History records a one-day cricket match between New Zealand and Australia was controversially abandoned without a ball being bowled in Napier 12 months ago.
But it was still a needle match for Christine McClusky who, despite being a cricket watcher rather than an absolute fanatic, outlasted most of those at McLean Park. She stayed around until the game-less end was announced after 7pm on February 2 last year.
Mrs McClusky spent the day with a friend on the embankment knitting, and says: "We were probably the only people who were happy. I think I was knitting a shawl. I got heaps done. It was great."
Knitting is something she does often, for Wool 'n' Things, the Onekawa shop she took over about 18 months ago from her mother, who had been in the business about 23 years.
Maintaining a loyalty to wool in the face of the synthetic fibre takeover, Mrs McClusky says, with the shelves crammed with skeins of colourful wool: ''People like to know what it feels like when it's knitted.''
For a bit of variation in a once common homemaking craft, her knitting includes such items as socks for Scottish husband Paul, another part of the use of the fibre that was once a backbone of the New Zealand rural economy, and even a way of life in the homesteads of the nation.
"He doesn't knit," she says.
"But we've been married 27 years, so he knows a lot about it."
Hawke's Bay had a good share of the peak 70 million sheep population of the 1980s, and retains a solid share with the population now under 30 million, a decline which saw wool export volumes halved between 1995 and 2011.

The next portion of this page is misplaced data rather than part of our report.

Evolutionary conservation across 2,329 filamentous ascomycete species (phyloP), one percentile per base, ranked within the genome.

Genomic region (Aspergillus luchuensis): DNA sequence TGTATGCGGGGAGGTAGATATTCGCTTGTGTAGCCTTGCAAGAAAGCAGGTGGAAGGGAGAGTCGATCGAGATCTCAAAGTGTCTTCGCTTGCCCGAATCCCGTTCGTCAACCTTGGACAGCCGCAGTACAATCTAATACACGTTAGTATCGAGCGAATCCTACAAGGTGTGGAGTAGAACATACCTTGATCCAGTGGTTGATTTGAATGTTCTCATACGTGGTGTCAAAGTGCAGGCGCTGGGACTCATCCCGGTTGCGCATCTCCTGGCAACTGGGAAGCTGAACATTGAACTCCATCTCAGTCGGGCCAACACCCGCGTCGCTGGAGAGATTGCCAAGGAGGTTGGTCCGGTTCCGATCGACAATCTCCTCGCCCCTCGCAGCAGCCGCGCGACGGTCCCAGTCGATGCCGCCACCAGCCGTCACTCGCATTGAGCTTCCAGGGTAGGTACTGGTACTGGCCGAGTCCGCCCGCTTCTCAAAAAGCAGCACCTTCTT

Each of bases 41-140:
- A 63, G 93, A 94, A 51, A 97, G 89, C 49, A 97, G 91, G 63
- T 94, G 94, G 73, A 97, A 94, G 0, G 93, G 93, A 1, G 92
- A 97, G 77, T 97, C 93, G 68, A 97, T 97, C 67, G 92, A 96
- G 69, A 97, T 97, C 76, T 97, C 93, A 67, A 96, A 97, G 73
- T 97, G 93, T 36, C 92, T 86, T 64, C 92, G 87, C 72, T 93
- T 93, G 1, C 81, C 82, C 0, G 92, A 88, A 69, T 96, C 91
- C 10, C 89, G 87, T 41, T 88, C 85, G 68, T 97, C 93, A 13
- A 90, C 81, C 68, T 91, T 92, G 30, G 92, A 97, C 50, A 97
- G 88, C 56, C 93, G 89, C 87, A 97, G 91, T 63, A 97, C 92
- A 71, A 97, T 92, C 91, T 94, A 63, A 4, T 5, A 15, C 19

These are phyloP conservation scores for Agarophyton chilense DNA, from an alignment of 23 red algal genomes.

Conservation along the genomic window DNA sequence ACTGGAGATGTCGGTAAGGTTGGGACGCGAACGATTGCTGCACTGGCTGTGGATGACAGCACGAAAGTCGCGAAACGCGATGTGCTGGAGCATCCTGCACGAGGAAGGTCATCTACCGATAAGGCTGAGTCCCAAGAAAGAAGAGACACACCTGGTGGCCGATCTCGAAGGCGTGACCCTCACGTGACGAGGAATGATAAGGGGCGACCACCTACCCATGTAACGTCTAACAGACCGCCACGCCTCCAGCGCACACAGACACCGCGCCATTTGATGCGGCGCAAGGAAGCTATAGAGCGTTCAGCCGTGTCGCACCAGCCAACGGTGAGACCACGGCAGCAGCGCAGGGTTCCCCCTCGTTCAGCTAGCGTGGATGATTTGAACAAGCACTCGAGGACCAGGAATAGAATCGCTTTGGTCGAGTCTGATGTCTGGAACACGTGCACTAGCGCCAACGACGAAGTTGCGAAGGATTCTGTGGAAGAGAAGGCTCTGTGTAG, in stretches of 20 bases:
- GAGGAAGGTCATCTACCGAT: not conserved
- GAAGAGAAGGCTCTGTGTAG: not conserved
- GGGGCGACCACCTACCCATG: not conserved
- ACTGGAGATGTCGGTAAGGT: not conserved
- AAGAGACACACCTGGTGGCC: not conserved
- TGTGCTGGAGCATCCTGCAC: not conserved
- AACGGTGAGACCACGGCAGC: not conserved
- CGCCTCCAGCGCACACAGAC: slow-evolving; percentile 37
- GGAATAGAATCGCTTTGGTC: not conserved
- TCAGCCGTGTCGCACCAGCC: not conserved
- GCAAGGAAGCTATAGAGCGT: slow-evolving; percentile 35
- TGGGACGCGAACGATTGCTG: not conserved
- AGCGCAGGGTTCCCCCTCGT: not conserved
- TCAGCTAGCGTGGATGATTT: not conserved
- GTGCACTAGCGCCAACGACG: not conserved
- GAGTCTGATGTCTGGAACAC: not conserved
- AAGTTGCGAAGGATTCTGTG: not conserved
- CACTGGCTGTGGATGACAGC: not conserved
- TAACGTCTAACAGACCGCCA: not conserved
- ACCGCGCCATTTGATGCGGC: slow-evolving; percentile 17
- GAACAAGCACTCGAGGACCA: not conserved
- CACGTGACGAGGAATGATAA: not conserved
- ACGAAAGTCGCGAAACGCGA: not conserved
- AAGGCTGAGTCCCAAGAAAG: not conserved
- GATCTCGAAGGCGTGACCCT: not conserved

Mrs McClusky's mum saw no reason to get out amid the wool decline, although the shop did branch into some synthetic fibre, as well as haberdashery and sewing. Alterations of school uniforms are big part of the current operation.
Shop assistant Liz Batchelar has a particular interest in crocheting and a lot of experience in patchwork and sewing.
Mrs McClusky also saw a good future in wool. She says there has been some resurgence in the retail sale of wool in a world moving to the use of natural fibre, with midwives and other health professionals adamant of the use wool products instead of synthetic fibres for babies and other young children.
There's also a resurgence of interest in craftwork.
Classes and knitting groups have been established by the shop with multiple benefits, which means she's not surprised by those she does find taking to the craft.
''A lot of people like to knit to keep active, to keep occupied when they're sitting, to use their hands. A lot do it to switch off. You have to focus on your pattern, and you end up with something useful at the end.''